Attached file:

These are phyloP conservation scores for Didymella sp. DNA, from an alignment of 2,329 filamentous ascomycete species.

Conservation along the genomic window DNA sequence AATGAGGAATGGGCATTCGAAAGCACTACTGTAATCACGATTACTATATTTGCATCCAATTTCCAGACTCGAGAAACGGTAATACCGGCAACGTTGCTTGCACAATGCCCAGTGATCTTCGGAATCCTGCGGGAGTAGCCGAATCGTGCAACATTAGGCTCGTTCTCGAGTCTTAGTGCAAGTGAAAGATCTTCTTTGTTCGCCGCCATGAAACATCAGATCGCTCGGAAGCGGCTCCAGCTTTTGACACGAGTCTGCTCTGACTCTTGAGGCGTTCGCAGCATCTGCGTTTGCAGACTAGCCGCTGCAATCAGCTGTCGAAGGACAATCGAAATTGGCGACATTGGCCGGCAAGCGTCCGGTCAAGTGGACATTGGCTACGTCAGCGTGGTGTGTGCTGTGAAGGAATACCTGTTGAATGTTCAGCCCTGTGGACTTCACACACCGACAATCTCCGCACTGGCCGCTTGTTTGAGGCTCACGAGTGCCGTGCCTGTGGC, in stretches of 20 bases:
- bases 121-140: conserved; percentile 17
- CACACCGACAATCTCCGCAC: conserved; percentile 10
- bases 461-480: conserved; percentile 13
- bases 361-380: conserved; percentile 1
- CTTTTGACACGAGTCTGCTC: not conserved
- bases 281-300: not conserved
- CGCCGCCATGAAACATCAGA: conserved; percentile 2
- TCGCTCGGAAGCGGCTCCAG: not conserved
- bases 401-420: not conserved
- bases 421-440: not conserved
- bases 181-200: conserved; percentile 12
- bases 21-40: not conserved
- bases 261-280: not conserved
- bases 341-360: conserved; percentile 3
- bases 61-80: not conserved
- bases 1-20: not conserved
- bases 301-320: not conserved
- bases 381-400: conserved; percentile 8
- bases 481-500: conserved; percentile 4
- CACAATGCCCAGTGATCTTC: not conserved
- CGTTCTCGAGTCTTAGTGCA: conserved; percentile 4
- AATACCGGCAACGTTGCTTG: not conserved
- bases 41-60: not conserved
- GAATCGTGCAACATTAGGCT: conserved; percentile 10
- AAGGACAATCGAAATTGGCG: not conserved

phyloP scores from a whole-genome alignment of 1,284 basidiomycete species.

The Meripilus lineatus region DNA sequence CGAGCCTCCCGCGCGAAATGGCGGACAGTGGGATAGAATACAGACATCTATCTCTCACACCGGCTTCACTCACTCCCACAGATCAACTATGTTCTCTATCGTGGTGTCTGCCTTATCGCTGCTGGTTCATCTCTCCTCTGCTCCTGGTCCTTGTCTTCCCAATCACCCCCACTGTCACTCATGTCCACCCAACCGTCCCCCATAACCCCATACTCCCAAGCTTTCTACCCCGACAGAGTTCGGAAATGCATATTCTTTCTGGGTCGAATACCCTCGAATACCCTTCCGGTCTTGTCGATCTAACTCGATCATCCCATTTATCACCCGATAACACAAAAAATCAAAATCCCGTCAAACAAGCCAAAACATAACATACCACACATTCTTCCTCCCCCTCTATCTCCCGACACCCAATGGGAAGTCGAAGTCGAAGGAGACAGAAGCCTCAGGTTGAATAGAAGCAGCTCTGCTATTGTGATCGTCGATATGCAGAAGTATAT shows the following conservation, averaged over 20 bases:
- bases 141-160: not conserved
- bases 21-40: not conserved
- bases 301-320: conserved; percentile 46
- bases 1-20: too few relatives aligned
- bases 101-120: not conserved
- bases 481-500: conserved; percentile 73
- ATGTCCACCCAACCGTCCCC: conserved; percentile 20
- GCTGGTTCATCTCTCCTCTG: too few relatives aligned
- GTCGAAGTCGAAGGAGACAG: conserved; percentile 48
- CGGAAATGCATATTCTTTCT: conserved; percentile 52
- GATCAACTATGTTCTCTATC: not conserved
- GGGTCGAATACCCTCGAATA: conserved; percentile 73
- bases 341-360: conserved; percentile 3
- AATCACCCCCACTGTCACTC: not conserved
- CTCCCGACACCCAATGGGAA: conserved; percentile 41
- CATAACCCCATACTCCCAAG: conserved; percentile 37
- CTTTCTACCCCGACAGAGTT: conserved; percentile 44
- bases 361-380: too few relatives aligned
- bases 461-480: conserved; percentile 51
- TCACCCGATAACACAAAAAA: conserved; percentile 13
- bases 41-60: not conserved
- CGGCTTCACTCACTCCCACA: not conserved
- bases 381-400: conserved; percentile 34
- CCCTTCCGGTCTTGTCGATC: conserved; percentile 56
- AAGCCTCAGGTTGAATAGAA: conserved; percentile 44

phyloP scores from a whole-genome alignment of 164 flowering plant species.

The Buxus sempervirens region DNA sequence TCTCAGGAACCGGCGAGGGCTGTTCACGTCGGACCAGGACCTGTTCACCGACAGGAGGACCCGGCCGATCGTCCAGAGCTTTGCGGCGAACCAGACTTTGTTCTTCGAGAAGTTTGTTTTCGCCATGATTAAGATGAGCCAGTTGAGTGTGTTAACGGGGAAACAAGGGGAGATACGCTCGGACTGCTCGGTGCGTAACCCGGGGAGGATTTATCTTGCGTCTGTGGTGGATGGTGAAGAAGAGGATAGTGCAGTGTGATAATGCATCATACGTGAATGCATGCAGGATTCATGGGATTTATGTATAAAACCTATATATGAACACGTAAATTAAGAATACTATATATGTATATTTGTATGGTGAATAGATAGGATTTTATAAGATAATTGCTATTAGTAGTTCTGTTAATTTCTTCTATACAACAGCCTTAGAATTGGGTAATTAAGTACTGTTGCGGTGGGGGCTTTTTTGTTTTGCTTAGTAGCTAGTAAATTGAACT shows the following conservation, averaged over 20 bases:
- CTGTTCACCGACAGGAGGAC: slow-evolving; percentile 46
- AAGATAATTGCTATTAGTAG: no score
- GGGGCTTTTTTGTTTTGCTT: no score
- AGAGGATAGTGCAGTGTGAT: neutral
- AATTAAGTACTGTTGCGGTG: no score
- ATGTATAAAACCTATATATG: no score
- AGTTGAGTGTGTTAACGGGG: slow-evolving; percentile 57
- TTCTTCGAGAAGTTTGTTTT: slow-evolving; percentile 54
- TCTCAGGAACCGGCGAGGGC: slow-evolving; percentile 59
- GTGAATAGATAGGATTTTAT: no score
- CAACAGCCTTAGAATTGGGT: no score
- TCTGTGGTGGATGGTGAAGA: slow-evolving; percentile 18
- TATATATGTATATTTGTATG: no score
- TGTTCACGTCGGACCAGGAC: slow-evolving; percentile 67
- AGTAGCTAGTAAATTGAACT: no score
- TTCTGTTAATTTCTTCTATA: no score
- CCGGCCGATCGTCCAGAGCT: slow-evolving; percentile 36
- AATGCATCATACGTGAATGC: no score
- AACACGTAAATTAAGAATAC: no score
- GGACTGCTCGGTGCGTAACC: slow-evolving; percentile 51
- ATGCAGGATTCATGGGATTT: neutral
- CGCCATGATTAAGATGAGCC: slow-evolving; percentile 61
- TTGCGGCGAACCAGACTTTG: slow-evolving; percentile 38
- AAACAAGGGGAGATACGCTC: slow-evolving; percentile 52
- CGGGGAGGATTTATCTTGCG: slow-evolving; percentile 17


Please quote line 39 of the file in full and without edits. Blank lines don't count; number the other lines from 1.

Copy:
- CGGAAATGCATATTCTTTCT: conserved; percentile 52